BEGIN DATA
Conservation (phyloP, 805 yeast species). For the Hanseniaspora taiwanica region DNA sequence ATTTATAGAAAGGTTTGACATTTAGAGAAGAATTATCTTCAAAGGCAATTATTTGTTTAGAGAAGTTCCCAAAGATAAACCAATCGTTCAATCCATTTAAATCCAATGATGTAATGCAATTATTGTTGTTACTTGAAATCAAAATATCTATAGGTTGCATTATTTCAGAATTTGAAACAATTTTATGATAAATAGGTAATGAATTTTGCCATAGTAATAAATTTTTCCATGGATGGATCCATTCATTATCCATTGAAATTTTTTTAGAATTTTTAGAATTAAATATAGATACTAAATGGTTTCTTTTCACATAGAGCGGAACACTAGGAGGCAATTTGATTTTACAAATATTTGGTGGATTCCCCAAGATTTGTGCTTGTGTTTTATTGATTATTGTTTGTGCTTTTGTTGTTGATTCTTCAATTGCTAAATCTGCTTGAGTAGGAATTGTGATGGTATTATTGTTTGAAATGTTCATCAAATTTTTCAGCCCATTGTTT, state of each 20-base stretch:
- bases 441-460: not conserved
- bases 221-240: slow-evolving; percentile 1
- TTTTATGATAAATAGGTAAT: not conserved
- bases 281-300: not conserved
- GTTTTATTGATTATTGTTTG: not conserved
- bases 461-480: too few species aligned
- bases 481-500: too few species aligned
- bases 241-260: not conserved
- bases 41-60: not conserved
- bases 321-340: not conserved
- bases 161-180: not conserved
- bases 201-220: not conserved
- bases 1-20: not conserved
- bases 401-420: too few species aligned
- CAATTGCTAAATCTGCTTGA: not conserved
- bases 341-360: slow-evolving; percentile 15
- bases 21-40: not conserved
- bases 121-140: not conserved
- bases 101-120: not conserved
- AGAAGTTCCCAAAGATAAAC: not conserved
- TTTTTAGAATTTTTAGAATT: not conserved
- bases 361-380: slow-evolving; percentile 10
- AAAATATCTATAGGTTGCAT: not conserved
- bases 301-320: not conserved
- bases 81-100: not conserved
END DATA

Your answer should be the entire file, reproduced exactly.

Conservation (phyloP, 805 yeast species). For the Hanseniaspora taiwanica region DNA sequence ATTTATAGAAAGGTTTGACATTTAGAGAAGAATTATCTTCAAAGGCAATTATTTGTTTAGAGAAGTTCCCAAAGATAAACCAATCGTTCAATCCATTTAAATCCAATGATGTAATGCAATTATTGTTGTTACTTGAAATCAAAATATCTATAGGTTGCATTATTTCAGAATTTGAAACAATTTTATGATAAATAGGTAATGAATTTTGCCATAGTAATAAATTTTTCCATGGATGGATCCATTCATTATCCATTGAAATTTTTTTAGAATTTTTAGAATTAAATATAGATACTAAATGGTTTCTTTTCACATAGAGCGGAACACTAGGAGGCAATTTGATTTTACAAATATTTGGTGGATTCCCCAAGATTTGTGCTTGTGTTTTATTGATTATTGTTTGTGCTTTTGTTGTTGATTCTTCAATTGCTAAATCTGCTTGAGTAGGAATTGTGATGGTATTATTGTTTGAAATGTTCATCAAATTTTTCAGCCCATTGTTT, state of each 20-base stretch:
- bases 441-460: not conserved
- bases 221-240: slow-evolving; percentile 1
- TTTTATGATAAATAGGTAAT: not conserved
- bases 281-300: not conserved
- GTTTTATTGATTATTGTTTG: not conserved
- bases 461-480: too few species aligned
- bases 481-500: too few species aligned
- bases 241-260: not conserved
- bases 41-60: not conserved
- bases 321-340: not conserved
- bases 161-180: not conserved
- bases 201-220: not conserved
- bases 1-20: not conserved
- bases 401-420: too few species aligned
- CAATTGCTAAATCTGCTTGA: not conserved
- bases 341-360: slow-evolving; percentile 15
- bases 21-40: not conserved
- bases 121-140: not conserved
- bases 101-120: not conserved
- AGAAGTTCCCAAAGATAAAC: not conserved
- TTTTTAGAATTTTTAGAATT: not conserved
- bases 361-380: slow-evolving; percentile 10
- AAAATATCTATAGGTTGCAT: not conserved
- bases 301-320: not conserved
- bases 81-100: not conserved